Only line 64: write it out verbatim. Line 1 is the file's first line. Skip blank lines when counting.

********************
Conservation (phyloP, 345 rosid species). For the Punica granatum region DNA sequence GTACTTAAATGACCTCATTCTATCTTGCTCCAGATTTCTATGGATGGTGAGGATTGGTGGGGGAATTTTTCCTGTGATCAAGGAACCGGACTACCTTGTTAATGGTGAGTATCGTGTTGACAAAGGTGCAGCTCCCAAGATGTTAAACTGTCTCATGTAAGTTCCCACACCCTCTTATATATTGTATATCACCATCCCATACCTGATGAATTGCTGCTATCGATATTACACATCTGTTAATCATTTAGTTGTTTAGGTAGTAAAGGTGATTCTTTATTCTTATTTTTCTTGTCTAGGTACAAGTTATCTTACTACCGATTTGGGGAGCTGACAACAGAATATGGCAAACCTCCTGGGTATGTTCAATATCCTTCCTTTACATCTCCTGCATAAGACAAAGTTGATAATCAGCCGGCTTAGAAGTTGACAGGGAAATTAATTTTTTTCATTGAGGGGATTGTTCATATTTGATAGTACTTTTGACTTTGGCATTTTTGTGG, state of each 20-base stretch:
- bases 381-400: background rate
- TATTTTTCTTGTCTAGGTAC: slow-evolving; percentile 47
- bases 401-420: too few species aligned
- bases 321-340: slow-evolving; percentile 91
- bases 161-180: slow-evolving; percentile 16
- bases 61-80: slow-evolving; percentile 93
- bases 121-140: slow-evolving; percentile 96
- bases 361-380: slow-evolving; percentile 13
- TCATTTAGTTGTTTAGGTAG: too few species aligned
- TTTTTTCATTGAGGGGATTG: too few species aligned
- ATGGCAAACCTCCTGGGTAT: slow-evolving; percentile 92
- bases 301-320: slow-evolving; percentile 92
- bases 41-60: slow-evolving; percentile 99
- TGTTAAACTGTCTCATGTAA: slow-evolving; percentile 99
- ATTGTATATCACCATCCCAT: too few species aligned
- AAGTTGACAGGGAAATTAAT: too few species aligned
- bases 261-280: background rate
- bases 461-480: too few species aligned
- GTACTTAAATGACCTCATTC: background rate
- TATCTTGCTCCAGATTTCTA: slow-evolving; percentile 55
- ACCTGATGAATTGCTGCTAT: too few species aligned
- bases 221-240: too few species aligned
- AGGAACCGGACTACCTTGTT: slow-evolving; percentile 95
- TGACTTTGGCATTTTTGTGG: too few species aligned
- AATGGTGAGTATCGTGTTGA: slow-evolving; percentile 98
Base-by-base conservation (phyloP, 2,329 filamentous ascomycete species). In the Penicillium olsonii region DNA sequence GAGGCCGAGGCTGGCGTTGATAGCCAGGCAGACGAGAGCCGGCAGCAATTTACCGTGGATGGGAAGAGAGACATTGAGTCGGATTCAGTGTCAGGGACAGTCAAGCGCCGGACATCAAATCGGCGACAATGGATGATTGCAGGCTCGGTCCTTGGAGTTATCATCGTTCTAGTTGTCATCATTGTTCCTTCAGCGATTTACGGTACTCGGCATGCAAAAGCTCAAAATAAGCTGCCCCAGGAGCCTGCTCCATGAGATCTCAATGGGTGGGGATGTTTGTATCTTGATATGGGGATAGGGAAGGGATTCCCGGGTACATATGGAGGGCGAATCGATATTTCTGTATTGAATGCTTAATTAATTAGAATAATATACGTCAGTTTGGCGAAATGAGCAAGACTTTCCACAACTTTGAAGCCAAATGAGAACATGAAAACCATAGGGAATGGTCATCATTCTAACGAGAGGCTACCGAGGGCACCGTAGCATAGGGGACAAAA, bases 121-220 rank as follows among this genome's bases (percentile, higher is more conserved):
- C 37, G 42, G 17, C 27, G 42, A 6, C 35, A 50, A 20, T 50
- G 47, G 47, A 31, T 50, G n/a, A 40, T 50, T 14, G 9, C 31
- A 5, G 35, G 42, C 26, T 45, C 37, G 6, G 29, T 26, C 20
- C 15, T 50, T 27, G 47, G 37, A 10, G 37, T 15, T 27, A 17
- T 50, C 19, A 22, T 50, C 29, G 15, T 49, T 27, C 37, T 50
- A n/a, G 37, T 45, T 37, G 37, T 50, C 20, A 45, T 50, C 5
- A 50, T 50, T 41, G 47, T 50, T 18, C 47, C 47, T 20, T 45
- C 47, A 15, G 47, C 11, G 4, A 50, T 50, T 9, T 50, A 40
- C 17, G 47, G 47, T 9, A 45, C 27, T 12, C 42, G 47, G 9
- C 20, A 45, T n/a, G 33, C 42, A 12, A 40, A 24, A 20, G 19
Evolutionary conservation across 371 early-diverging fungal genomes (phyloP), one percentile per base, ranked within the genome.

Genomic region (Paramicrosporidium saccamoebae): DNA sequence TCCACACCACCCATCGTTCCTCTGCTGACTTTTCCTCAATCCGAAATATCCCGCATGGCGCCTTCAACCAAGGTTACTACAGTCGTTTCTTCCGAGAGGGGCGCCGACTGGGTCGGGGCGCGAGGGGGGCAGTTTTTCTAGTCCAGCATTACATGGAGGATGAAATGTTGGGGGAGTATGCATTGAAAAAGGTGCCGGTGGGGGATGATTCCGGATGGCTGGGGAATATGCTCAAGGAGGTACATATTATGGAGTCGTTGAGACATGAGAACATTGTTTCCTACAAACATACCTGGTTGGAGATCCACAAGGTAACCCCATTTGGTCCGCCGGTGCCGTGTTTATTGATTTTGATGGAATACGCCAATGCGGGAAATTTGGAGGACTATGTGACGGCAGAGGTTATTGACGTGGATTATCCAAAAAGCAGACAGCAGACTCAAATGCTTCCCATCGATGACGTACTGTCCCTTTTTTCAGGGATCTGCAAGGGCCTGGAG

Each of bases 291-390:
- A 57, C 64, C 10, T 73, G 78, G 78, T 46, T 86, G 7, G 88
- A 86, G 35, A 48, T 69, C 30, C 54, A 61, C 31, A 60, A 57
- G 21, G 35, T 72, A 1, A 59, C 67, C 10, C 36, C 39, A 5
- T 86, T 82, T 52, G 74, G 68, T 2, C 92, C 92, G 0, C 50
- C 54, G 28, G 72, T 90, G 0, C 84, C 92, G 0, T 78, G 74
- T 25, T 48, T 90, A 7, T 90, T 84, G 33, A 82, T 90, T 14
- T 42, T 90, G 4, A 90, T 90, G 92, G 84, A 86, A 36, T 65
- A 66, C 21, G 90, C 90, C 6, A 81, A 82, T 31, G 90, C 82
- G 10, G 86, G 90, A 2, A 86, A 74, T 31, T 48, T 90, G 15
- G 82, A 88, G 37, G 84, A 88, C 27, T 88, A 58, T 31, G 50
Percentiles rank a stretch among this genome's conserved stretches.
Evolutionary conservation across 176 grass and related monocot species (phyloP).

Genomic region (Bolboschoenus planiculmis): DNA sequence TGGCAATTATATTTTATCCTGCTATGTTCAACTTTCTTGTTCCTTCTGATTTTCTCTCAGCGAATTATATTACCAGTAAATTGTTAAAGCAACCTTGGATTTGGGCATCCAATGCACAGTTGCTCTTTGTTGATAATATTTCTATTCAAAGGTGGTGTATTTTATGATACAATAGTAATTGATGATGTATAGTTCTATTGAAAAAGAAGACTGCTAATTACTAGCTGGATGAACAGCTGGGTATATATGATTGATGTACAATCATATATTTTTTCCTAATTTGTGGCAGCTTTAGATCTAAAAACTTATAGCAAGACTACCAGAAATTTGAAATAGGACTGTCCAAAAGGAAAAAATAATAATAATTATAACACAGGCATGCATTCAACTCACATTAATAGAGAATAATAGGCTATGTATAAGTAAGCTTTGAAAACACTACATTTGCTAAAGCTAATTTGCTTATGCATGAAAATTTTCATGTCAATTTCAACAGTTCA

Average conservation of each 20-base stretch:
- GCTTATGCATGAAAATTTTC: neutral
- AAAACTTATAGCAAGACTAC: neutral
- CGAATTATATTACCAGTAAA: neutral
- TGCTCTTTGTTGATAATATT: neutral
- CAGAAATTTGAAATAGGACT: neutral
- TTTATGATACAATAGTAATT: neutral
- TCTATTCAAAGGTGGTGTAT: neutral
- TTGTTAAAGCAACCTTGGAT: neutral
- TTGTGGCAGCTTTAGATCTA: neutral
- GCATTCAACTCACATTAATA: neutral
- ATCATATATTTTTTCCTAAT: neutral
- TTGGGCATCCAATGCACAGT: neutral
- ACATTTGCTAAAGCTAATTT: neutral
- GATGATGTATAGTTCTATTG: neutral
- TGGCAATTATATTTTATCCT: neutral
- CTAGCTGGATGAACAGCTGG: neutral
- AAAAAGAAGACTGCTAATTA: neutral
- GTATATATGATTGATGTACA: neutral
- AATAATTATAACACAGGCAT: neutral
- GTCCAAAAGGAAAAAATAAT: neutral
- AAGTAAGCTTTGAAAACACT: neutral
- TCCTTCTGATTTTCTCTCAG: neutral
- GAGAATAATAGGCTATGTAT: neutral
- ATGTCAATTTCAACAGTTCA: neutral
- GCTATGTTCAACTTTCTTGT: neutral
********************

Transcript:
- GCATTCAACTCACATTAATA: neutral